Disraeli’s critique was rooted in the principles of Chartism, with its calls for universal suffrage and political reform. The book argued for a positive and lasting alliance between an enlightened aristocracy and working people, to bridge the gulf between the ‘two nations’ of wealth and poverty. When watching today’s elected politicians grapple with the same issues, such ideas of unity and common cause seemed very far away.
Clear but muddled
To Jeremy Hunt’s credit, his delivery summarising no fewer than 110 largely supply-side fiscal and monetary measures was plain, clear and relatively human. He even injected a few points of humour – all welcome changes to the dry, thudding, technical language used by some of his predecessors.
In what may be the last Autumn Statement before the next general election, here was a Secretary of State (perhaps mindful of the fall-out from recent rhetoric by others around the cabinet table) keen to sound comprehensible, sincere and reasonable. He also continually sought to contrast the current government’s ideology and 13-year record with that of Labour over its identical period in power.
But the substance of what he said frequently struck a different note. The Chancellor repeatedly labelled it as “an Autumn Statement for growth”, while simultaneously acknowledging that forecasts for UK economic growth are now significantly lower than when he delivered the Budget in March. He also quoted figures from the Office for Budget Responsibility that suggest public debt as a percentage of gross domestic product will be higher by 2028/29 than it is now.
The Chancellor announced some headline-grabbing changes to the National Living Wage, National Insurance, business rates and incentives for investment. But it took only minutes for the opposition and media commentators to point out that the benefits of these changes will likely be cancelled out by the effects of previous tax increases and inflation.
Standing back from all the detail, it’s a sign of how the nature of national government has changed in the past decade that we now look to the Autumn Statement as an indicator of political direction. What was once simply an annual administrative mechanism to confirm public spending plans now has to take the place of well-articulated, long-term strategy.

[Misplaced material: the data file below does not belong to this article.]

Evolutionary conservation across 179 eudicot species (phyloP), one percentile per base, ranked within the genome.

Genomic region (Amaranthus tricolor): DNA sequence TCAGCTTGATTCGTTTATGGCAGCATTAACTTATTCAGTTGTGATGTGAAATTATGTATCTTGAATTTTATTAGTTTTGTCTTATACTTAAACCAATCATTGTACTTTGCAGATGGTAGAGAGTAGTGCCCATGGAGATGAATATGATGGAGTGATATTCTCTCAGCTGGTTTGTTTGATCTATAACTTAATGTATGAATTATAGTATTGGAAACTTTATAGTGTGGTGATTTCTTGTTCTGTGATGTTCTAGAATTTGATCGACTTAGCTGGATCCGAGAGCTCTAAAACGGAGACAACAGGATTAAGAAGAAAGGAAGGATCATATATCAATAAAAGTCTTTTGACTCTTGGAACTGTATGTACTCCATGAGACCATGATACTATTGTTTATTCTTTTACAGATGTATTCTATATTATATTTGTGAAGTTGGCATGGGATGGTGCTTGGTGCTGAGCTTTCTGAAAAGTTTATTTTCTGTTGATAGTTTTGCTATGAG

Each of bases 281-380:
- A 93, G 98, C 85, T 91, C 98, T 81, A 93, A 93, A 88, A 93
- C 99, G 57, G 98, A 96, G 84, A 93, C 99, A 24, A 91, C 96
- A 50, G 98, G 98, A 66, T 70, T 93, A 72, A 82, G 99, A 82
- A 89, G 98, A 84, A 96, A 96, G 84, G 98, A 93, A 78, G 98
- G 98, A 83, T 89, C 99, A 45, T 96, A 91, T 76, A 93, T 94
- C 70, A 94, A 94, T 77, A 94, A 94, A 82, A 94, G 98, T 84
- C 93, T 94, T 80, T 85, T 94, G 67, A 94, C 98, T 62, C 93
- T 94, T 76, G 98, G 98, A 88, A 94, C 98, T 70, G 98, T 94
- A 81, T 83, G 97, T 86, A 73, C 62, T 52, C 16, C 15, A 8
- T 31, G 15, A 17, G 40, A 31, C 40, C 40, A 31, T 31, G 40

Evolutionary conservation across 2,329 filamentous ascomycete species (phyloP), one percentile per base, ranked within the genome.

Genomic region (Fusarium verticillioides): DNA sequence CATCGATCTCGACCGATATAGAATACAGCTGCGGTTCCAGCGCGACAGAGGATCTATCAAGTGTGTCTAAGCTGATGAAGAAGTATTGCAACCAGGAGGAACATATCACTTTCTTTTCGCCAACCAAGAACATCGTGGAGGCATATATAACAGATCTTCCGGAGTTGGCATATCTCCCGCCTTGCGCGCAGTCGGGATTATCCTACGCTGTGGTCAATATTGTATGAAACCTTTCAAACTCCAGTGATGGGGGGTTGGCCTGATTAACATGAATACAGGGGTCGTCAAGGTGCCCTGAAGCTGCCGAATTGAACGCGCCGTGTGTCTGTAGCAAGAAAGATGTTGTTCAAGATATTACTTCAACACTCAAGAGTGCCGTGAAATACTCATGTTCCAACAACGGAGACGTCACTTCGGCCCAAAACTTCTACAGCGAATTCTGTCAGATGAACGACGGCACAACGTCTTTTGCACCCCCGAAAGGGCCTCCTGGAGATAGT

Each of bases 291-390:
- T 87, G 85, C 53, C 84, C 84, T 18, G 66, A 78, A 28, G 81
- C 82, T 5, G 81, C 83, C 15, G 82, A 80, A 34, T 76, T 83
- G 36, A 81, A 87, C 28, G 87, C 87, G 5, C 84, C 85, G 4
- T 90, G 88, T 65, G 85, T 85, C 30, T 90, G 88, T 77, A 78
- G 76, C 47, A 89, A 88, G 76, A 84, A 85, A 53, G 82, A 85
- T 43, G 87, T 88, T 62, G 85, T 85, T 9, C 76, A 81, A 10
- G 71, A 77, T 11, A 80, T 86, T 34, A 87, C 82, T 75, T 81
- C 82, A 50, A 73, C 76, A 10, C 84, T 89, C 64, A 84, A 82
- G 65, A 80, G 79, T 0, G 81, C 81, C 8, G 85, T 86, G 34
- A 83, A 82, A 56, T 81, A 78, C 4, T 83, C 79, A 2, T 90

Some cheer for housing
With housing and regeneration taking such a low-profile in the main platform speeches at the Conservative Party conference in early October, I listened carefully for mentions of these topics. It felt like this might be a ‘so long to levelling up’ moment, but no; the government, in word at least, is still anxious to narrow the differences between communities and regions.
There was a fresh pledge to tackle planning delays, a welcome unfreezing of the Local Housing Allowance to the 30th percentile of market rents, and a proposed new Permitted Development Right to give automatic approval for house-to-flat conversions. New Investment Zones and local devolution deals were also announced.
It had been widely trailed beforehand that the government might opt to increase welfare benefits by less than the September inflation figure. So it’ll be a relief to many that this was a temptation they resisted, along with honouring the triple-lock to uprate pensions by 8.5 per cent from April 2024.
The central plot
The recurring catchphrase of Chancellor Hunt’s speech was that “work should always pay and be rewarded”. He used this to justify changes to people’s entitlement for long-term unemployment support and sickness benefits, including mandatory work placements and reform to the Work Capability ‘Fit Note’ Assessment.
The government’s philosophy is that poverty is best tackled by encouraging work, and lowering taxes to stimulate growth. In her response from the parliamentary despatch box, Shadow Chancellor Rachel Reeves, dismissed the measures as “too little too late” and asserted that, far from being the answer to the country’s decline, the government are its “chief architects”.
This fiery exchange has close parallels to Disraeli’s words almost two centuries before. He suggested that the plight of working people was not solely, or even chiefly, due to the Industrial Revolution, but rather upper class irresponsibility and thievery. The main character concludes: ‘Never was such a plunder. The whole face of the country… was that of a land… invaded by a ruthless enemy.’
The real test of which view now prevails will depend upon how households throughout the country feel about their daily lives and outlooks, and how this affects their voting intentions.
Near the end of her parliamentary response, Rachel Reeves focused on exactly this point. She asked: “Does anything in Britain work better today than it did 13 years ago?”
It’s an important and timely question. The answer will frame the way our nation(s) moves into the future.